The Virgin Mary is “a model for young people on the move, who refuse to stand in front of a mirror to contemplate themselves or to get caught up in the ‘net.’ Mary’s focus is always directed outwards. She is the woman of Easter, in a permanent state of exodus, going forth from herself towards that great Other who is God and towards others …”
As always, a local Youth Day will be celebrated in dioceses around the world on Sunday, November 20, the feast of Christ the King.
It will be a new beginning!
Inviting young people to “arise and go in haste” in reference to the WYD theme, from Luke 1:39, Pope Francis referred to the current crises.
In these troubling times, when our human family, already tested by the trauma of the pandemic, is racked by the tragedy of war, Mary shows to all of us, and especially to you, young people like herself, the path of proximity and encounter. I hope and I firmly believe that the experience many of you will have in Lisbon next August will represent a new beginning for you, the young, and – with you – for humanity as a whole.
He invites young people to follow the example of Mary, who “entrusted herself completely to God” when she “could have focused on herself and her own worries and fears about her new condition.”
Even though the astonishing message of the angel had caused a seismic shift in her plans, the young Mary did not remain paralyzed, for within her was Jesus, the power of resurrection and new life. Within herself, Mary already bore the Lamb that was slain and yet lives. She arises and sets out, for she is certain that God’s plan is the best plan for her life. Mary becomes a temple of God, an image of the pilgrim Church, a Church that goes forth for service, a Church that brings the good news to all!
“To experience the presence of the risen Christ in our own lives, to encounter him ‘alive,’ is the greatest spiritual joy, an explosion of light that can leave no one untouched,” the Pontiff assured.
Do not shy away from the needs of others
The Pope invites young people to remain outward-looking and attentive to the needs of others.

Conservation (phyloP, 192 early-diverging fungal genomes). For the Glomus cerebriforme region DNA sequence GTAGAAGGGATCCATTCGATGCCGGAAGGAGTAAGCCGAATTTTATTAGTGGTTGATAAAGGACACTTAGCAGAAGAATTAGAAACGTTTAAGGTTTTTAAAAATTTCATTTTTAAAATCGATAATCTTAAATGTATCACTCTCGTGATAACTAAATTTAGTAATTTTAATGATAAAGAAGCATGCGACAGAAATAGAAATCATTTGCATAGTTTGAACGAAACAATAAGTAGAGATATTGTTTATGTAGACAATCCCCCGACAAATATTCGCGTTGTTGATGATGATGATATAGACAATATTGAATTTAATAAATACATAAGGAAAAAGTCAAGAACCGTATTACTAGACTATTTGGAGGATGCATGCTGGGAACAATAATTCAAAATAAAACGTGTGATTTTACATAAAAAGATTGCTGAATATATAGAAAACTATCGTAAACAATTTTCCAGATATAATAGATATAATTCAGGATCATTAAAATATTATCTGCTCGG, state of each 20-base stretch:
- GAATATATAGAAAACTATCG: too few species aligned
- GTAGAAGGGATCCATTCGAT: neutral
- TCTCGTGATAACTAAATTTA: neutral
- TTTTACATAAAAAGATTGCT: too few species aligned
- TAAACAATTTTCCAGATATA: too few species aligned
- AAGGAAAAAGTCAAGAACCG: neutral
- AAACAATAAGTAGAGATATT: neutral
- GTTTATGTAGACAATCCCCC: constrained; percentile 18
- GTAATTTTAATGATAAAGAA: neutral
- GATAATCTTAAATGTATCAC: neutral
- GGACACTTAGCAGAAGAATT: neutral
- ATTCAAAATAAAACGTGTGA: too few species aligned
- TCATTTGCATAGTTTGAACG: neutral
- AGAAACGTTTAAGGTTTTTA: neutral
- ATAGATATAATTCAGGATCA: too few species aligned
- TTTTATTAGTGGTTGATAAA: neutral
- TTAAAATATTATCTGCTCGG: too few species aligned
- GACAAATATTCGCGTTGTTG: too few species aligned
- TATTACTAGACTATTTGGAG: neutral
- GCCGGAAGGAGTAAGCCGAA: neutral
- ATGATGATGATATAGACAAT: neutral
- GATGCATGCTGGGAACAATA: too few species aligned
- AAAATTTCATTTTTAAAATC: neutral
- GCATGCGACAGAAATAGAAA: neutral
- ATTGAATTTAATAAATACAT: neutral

Someone once told Mother Teresa: “What you are doing is a mere drop in the ocean.” And she replied: “But if I didn’t do it, that ocean would have one drop less.”
Rather than wasting time “on seeking attention or the approval of others – as often happens when we depend on our ‘likes’ on social media,” youth should follow the example of Mary, who “sets out to find the most genuine of all ‘connections’: the one that comes from encounter, sharing, love and service,” the Pope said.
And he praised the devotion that arises in so many shrines around the world:
Our own journey, if “inhabited” by God, can lead us straight into the heart of every one of our brothers and sisters. How many testimonies have we heard from people who were “visited” by Mary, the Mother of Jesus and our Mother! In how many far-off places of the earth, in every age – through apparitions and special graces – has Mary visited her people! There is practically no place on earth that she has not visited.
Mary’s own special visit to Portugal
Francis also recalled that Mary made a “special visit” to Portugal when, from Fatima in 1917, “She addressed to people of all ages the powerful and magnificent message of God’s love, which summons us to conversion and to true freedom.”
The Pontiff visited the Portuguese shrine in 2017, on the occasion of the centenary of the apparitions. If he returns to the country for WYD, Portugal will be the second European state – outside Italy – visited by Francis twice, after Greece, visited in 2016 and 2021.
But in a recent interview with Portuguese television, the Pope, who will be 86 in December, left it unclear whether he would personally participate in the WYD. “The Pope will come… Francis, or John XXIV,” he said with humor.
In 2013, the medical difficulties posed by the prospect of a trip to Brazil were rumored to be a factor in the renunciation of Benedict XVI.